When making calls internationally, it will cost you $.20 per minute to any one of 120 countries. But, if you are on WiFi anywhere in the world, you will receive all calls to the US for free. The numbers will come from your Google assigned-local number so you can have one number work anywhere in the world.

You can use Google Hangouts for placing calls but it will go through the data plan instead of using regular voice so it may not be good if in a slower data zone. Still, you can get away with paying less than a penny a minute if you go this route! [thanks to commenter Scott for this reminder]

In the whole scheme of things, paying $.20 per minute when on foreign cell carriers is not that bad when it is all for the same US-issued number.

However, texting is still free around the world. Since so many people do texting now, that is a great way to keep in touch and you get to do it for free anywhere within the 120+ countries that they cover.

One of the good things is that when you go to make a phone call, the display will tell you if it is being made via a wireless network. This way, you know if your phone call from an international location is going to hit you for the $.20 per minute (which you don’t pay when making calls to the US from a WiFi connection).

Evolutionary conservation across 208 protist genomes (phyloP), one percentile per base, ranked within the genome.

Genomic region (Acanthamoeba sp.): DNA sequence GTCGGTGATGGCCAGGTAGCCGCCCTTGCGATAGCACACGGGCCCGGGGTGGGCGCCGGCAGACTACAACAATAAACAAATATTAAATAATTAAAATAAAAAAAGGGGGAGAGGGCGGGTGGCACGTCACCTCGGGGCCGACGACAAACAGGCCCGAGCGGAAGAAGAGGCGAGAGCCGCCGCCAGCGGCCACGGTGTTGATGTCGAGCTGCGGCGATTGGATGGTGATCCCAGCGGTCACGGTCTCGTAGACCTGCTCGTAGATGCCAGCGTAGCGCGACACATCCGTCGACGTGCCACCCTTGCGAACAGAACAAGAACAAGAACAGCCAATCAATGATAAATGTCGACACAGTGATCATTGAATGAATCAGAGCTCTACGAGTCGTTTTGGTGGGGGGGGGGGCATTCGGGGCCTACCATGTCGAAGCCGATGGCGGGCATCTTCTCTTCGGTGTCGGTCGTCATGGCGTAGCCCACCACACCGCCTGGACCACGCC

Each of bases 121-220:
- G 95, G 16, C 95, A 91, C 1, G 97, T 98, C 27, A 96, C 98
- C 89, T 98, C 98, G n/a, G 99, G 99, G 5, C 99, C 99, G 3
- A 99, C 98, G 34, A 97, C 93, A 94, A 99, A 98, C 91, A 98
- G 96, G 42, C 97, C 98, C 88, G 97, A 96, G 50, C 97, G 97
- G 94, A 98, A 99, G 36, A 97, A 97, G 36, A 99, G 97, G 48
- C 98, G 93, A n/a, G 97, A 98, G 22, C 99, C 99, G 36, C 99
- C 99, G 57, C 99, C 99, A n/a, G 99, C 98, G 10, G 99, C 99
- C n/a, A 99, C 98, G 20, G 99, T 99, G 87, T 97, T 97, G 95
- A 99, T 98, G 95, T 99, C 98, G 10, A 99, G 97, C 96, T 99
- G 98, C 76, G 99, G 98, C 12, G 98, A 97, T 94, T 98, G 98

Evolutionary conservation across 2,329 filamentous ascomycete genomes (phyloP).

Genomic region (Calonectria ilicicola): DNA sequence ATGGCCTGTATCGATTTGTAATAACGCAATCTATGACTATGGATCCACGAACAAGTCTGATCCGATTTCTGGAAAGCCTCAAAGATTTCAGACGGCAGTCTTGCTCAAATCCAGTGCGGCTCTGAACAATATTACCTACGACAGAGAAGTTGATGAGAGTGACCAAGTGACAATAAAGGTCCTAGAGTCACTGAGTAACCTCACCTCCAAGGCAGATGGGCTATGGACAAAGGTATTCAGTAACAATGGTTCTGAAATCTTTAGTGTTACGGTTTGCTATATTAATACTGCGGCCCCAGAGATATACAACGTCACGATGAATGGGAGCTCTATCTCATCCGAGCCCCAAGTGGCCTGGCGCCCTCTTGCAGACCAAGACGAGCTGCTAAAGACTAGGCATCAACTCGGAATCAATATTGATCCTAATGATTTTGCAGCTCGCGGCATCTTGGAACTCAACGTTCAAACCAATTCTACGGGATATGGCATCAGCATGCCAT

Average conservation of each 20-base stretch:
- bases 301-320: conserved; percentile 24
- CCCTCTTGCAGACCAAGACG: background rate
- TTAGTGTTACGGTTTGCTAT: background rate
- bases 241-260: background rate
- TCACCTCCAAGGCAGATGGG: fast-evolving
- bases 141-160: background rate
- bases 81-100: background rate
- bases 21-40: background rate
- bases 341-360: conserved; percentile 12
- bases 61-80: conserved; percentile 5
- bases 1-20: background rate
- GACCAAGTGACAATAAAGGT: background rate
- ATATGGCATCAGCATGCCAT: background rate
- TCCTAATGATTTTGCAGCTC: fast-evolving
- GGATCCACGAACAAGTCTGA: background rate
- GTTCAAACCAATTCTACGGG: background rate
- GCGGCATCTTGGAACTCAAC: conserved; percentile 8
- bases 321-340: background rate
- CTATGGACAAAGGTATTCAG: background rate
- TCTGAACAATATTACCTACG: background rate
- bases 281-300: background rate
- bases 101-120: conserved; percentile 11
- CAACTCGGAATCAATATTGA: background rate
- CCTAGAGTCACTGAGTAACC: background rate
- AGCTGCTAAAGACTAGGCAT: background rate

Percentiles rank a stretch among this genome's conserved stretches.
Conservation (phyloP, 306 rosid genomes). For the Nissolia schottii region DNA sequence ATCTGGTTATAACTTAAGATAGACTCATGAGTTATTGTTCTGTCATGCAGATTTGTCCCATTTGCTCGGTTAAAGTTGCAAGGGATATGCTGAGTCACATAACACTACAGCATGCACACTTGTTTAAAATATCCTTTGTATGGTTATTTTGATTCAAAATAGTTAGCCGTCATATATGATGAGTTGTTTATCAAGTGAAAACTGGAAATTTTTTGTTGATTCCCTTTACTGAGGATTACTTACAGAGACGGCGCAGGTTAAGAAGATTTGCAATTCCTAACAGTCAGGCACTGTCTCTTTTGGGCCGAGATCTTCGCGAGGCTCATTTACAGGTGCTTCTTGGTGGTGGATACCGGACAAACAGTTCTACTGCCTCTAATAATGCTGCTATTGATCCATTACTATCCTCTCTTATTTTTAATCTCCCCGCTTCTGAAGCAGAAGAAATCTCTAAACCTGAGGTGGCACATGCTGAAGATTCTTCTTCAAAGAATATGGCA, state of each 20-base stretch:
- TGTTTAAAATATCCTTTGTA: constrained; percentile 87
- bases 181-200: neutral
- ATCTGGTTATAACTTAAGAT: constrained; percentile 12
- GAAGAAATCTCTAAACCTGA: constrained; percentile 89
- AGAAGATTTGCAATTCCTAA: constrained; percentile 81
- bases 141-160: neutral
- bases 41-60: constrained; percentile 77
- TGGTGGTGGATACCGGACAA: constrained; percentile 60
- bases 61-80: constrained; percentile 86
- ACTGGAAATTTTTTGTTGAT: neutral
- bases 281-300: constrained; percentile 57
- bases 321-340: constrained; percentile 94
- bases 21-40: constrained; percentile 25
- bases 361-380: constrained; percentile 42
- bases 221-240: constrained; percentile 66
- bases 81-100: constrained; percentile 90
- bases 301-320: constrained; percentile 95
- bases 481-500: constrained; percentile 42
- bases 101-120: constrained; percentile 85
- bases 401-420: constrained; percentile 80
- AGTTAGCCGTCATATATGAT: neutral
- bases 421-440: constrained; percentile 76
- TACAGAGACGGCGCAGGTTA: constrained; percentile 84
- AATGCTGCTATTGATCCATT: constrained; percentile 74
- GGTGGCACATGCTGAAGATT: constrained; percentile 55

Using Google Fi Internationally

My biggest complain was not the data speeds but the amount of time it took for the phone to activate on a local network. Sometimes, it would activate within 5 minutes while other times took as long as 20 minutes. Since I like to get on the phone as soon as we land so I can catch up on e-mails while we are taxiing, that delay sort of eliminates that.

Once your phone is activated, you will receive a welcome message from Google welcoming you to the country you are in and giving you a link for rates.

The Monthly Bill And Credits

Google Project Fi

My bill from the recent usage showing the credit for my unused data.

With taxes, 1GB of data and the basic Project Fi package comes to $35. But, that was just for the first month. Since I only used a little bit of data, my account was credited with $9 for the next month.

The one thing I do not know yet but will find out this coming month is whether the credits will drop your bill below the $20 basic package price. If it does, that will be great! That means you could literally just use this plan for international travel and not pay anything. Otherwise, it would mean that the most you pay any month is $20 when you do not use data much.

I was curious (as were some others) as to how Google billed their Project Fi statement – would it bill as communications for 5X earning with the Chase Ink cards? Nope, it comes up as “business” so it just earns a single point per dollar.

I do really like that they give an exact breakdown on the data usage per day and country for your international travels. That lets you keep very close track on your data.

Is It Worth It?

If you already have a Google Nexus 6, I would say that Project Fi is a no-brainer. The phone worked flawlessly in the US and the internet speeds were great. To get all of that, unlimited text, unlimited talk, and 1GB of data for under $35 a month is a nice deal. Not only that, but you can cancel it at anytime!